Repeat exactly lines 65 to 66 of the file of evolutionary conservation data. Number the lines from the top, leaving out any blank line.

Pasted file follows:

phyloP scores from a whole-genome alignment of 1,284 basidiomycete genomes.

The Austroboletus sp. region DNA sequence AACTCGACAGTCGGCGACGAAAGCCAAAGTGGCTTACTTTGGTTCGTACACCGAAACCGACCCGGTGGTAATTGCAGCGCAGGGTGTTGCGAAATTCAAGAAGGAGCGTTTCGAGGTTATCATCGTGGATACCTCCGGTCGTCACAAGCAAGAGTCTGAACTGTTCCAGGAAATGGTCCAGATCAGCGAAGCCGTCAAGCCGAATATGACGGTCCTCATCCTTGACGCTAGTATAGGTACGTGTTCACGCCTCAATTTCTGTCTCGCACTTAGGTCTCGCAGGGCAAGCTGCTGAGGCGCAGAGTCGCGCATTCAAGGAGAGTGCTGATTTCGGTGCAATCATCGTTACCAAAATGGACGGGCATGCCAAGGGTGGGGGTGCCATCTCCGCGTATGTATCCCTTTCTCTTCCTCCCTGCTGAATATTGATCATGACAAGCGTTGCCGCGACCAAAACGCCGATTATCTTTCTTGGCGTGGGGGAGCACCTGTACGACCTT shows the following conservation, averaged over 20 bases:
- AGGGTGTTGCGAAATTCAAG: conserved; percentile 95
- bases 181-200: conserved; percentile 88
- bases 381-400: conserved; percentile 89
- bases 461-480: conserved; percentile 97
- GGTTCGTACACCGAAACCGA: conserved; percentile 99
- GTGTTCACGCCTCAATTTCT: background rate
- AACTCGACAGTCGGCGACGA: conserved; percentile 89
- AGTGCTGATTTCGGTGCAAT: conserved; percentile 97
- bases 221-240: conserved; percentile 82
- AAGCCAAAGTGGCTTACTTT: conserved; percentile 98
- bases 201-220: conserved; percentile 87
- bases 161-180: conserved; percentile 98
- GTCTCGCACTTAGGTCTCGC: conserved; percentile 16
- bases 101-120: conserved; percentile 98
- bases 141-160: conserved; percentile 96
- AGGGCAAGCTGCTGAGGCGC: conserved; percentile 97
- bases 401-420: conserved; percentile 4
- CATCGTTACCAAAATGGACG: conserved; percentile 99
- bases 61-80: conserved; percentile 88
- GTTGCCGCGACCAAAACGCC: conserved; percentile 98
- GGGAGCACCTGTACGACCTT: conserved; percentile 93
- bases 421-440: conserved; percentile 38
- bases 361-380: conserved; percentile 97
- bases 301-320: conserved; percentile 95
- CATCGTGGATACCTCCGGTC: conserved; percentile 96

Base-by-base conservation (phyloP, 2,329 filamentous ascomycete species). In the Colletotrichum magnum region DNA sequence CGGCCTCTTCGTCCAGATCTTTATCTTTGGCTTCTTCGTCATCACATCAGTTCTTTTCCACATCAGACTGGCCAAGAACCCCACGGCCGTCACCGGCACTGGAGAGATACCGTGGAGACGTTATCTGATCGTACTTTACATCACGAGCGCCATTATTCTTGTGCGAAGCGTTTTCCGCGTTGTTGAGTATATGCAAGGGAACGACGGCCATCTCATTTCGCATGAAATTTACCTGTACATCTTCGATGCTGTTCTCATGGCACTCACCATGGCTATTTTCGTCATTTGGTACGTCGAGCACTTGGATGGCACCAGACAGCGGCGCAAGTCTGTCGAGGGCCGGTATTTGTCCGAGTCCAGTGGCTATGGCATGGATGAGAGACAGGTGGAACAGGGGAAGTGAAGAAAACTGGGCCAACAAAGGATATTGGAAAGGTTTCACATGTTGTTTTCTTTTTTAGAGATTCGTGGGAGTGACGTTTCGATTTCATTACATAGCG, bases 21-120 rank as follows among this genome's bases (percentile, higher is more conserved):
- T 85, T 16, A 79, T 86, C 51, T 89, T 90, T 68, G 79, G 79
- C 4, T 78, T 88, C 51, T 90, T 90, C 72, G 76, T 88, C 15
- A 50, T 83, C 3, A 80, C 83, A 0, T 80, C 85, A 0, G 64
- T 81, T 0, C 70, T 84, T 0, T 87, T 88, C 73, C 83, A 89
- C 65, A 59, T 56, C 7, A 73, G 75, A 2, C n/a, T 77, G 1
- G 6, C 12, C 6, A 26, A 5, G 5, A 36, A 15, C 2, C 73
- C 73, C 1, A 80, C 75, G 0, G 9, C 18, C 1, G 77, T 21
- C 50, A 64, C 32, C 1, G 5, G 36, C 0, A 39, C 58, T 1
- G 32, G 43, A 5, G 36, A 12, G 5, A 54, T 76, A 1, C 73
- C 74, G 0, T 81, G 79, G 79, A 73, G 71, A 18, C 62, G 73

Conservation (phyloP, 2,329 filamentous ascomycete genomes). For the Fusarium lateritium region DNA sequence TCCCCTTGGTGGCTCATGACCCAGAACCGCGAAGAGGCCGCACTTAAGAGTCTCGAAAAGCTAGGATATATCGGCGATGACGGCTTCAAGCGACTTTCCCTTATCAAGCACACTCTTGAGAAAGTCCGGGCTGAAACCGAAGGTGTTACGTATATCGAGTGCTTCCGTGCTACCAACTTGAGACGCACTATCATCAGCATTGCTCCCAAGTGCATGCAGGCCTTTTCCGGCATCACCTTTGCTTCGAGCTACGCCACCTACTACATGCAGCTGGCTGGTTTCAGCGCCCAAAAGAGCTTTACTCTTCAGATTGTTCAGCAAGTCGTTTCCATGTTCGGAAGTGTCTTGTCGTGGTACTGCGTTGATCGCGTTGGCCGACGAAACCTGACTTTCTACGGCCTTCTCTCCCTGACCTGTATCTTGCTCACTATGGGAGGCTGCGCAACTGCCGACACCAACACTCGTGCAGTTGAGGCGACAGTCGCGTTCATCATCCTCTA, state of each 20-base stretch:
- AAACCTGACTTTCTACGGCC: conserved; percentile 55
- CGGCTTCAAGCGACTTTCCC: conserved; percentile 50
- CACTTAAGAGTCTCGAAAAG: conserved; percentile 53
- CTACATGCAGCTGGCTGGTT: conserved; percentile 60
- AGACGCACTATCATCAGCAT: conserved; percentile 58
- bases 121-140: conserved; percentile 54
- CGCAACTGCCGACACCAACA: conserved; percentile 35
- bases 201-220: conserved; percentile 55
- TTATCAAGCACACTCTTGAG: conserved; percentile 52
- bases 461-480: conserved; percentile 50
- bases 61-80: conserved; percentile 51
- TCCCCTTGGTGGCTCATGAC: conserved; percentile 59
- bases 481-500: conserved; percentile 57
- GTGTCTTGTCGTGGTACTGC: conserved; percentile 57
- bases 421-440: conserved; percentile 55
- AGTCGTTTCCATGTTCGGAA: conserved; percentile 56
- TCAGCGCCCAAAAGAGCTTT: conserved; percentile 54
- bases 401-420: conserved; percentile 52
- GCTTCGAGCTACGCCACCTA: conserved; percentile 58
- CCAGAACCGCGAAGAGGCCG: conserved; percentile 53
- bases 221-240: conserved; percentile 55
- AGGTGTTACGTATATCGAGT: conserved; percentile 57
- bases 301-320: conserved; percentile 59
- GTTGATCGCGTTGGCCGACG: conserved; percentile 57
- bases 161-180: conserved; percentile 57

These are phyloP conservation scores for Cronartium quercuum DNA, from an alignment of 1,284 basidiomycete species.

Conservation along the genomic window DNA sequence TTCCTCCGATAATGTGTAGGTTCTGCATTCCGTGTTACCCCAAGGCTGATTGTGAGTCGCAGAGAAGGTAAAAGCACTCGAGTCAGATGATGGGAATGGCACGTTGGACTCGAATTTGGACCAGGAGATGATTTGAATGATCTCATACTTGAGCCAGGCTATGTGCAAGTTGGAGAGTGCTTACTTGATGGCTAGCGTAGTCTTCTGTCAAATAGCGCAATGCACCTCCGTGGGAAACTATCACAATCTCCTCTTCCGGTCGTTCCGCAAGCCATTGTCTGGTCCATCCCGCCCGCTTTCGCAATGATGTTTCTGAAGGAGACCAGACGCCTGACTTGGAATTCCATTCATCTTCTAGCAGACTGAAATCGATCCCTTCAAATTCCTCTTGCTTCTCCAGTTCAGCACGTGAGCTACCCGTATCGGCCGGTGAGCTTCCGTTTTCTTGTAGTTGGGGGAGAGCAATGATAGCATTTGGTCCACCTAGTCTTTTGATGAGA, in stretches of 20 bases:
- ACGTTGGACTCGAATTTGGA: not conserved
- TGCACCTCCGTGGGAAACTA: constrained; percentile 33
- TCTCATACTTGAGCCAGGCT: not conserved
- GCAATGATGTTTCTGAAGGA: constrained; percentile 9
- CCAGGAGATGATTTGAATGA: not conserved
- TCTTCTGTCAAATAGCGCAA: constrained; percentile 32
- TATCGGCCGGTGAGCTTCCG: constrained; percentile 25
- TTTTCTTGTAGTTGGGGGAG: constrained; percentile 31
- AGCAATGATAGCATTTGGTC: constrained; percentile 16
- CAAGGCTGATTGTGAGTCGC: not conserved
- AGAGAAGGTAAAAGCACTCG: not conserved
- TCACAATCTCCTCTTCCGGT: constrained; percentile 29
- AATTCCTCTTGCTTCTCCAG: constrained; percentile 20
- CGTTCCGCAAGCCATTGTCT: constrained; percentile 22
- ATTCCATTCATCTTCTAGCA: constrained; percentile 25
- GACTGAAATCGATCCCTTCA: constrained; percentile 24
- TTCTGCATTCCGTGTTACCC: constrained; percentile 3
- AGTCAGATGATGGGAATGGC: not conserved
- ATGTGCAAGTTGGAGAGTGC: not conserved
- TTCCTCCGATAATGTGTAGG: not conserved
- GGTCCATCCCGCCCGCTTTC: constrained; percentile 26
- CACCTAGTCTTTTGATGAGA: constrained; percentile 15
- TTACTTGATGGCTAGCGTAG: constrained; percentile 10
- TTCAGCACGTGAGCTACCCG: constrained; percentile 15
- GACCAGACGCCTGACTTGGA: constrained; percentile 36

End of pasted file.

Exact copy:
These are phyloP conservation scores for Cronartium quercuum DNA, from an alignment of 1,284 basidiomycete species.

Conservation along the genomic window DNA sequence TTCCTCCGATAATGTGTAGGTTCTGCATTCCGTGTTACCCCAAGGCTGATTGTGAGTCGCAGAGAAGGTAAAAGCACTCGAGTCAGATGATGGGAATGGCACGTTGGACTCGAATTTGGACCAGGAGATGATTTGAATGATCTCATACTTGAGCCAGGCTATGTGCAAGTTGGAGAGTGCTTACTTGATGGCTAGCGTAGTCTTCTGTCAAATAGCGCAATGCACCTCCGTGGGAAACTATCACAATCTCCTCTTCCGGTCGTTCCGCAAGCCATTGTCTGGTCCATCCCGCCCGCTTTCGCAATGATGTTTCTGAAGGAGACCAGACGCCTGACTTGGAATTCCATTCATCTTCTAGCAGACTGAAATCGATCCCTTCAAATTCCTCTTGCTTCTCCAGTTCAGCACGTGAGCTACCCGTATCGGCCGGTGAGCTTCCGTTTTCTTGTAGTTGGGGGAGAGCAATGATAGCATTTGGTCCACCTAGTCTTTTGATGAGA, in stretches of 20 bases: